Public Order Bill

The right to protest is a fundamental cornerstone of any democratic society. Protests can be uncomfortable, particularly for those who disagree with them. However, as the Government notes, “freedom of expression is a unique and precious liberty on which the UK has historically placed great emphasis in our traditions of Parliamentary privilege, freedom of the press and free speech”.  Any unease must therefore be tolerated.

On 15 November 2021, the Government introduced over 18 pages of late-stage amendments to the Police, Crime, Sentencing and Courts Act 2022, for which JUSTICE also prepared briefings. The House of Lords rejected all but one of these amendments, which would have allowed the Government to criminalise a breathtakingly wide range of peaceful behaviour, including that with only the most tangential connection to protests.

These amendments now return in the Public Order Bill, which would enhance an already problematic range of restrictions which can be imposed on individuals who take part in protests to express grievances and raise concerns pursuant to the PCSC Act. The Bill is unlikely to be compliant with the European Convention on Human Rights, in particular Article 10 ECHR (freedom of expression) and Article 11 ECHR (freedom of assembly and association). Measures which allow the State to unduly restrict these rights undoubtedly risk violation, especially where the Convention serves to protect not only popular ideas and opinions but also those which “offend, shock or disturb the State or any sector of the population.”  Similarly, the European Court of Human Rights has held that the “freedom to take part in a peaceful assembly… is of such importance that it cannot be restricted in any way, so long as the person concerned does not himself commit any reprehensible act”.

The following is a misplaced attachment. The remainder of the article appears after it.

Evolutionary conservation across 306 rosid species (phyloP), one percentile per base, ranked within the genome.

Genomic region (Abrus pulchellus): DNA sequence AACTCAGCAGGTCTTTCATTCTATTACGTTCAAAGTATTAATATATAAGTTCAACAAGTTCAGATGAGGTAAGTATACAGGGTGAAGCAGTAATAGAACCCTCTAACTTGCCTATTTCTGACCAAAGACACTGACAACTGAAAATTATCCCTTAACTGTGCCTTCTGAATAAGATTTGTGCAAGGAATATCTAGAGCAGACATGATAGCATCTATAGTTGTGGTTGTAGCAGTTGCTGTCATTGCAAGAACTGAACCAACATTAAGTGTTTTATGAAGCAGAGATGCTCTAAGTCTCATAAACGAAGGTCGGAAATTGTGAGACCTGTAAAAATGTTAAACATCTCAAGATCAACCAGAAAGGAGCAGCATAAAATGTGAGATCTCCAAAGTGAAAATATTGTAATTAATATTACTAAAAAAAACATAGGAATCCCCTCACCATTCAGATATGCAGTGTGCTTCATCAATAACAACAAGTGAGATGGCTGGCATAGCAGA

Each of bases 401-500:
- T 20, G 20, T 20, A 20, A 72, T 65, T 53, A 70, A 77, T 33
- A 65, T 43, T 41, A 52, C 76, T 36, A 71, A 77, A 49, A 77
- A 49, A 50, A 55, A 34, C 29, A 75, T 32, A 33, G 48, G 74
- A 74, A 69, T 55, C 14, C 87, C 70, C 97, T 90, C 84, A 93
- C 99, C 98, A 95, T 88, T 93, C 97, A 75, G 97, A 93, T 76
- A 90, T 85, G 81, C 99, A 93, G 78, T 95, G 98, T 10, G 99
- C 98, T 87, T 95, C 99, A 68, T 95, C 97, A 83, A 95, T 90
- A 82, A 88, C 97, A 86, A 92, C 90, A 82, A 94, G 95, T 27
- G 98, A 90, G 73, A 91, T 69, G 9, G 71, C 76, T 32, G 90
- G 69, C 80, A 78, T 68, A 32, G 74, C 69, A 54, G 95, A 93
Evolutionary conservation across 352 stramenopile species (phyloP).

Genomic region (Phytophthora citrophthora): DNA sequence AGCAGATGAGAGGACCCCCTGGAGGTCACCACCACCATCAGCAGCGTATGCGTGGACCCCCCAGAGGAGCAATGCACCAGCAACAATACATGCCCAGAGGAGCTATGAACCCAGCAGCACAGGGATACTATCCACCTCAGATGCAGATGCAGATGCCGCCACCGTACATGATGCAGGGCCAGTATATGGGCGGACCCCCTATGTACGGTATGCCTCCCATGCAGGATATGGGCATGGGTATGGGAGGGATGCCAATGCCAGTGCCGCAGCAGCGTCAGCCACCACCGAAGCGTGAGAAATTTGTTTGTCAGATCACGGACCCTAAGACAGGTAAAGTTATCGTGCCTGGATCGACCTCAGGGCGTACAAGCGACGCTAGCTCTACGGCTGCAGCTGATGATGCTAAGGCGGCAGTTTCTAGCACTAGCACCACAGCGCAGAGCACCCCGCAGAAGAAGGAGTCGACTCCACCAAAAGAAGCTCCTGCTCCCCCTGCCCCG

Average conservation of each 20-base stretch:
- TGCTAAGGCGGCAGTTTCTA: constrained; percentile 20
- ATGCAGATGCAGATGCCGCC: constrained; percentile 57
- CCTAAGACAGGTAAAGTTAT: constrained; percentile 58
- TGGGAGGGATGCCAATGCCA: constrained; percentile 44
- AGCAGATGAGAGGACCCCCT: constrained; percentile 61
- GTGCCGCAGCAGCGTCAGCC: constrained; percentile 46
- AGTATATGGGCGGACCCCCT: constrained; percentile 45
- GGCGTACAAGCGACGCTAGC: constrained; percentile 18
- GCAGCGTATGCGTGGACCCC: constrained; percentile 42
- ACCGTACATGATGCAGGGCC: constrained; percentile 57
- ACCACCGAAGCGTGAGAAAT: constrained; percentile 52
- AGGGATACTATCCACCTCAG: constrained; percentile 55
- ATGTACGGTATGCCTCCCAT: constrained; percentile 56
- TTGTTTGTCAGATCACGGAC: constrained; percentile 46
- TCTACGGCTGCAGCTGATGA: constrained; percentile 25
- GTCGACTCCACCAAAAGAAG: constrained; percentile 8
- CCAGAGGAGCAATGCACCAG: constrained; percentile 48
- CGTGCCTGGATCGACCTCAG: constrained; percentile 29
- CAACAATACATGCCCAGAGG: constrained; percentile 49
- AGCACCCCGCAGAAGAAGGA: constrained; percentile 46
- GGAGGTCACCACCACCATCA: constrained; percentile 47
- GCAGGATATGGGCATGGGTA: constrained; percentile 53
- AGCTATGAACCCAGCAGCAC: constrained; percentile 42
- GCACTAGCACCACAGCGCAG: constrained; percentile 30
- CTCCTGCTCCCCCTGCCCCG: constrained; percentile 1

In sum, the Bill would serve to give the police carte blanche to target protesters – similar laws can be found in Russia and Belarus. It is therefore unsurprising that equivalent measures to the Protest Banning Orders were previously roundly rejected by the police, Home Office and Her Majesty’s Inspectorate of Constabulary and Fire & Rescue Services on the basis that such measures “would neither be compatible with human rights legislation nor create an effective deterrent.”  A senior police officer further commented that such measures would constitute “a massive civil liberty infringement”, and indeed the HMICFRS went onto say:

“however many safeguards might be put in place, a banning order would completely remove an individual’s right to attend a protest. It is difficult to envisage a case where less intrusive measures could not be taken to address the risk that an individual poses, and where a court would therefore accept that it was proportionate to impose a banning order.”

For these reasons, JUSTICE therefore opposes the Bill in its entirety, and we call on Parliamentarians to vote it down.

House of Commons Second Reading 2022
House of Commons Second Reading Briefing – May 2022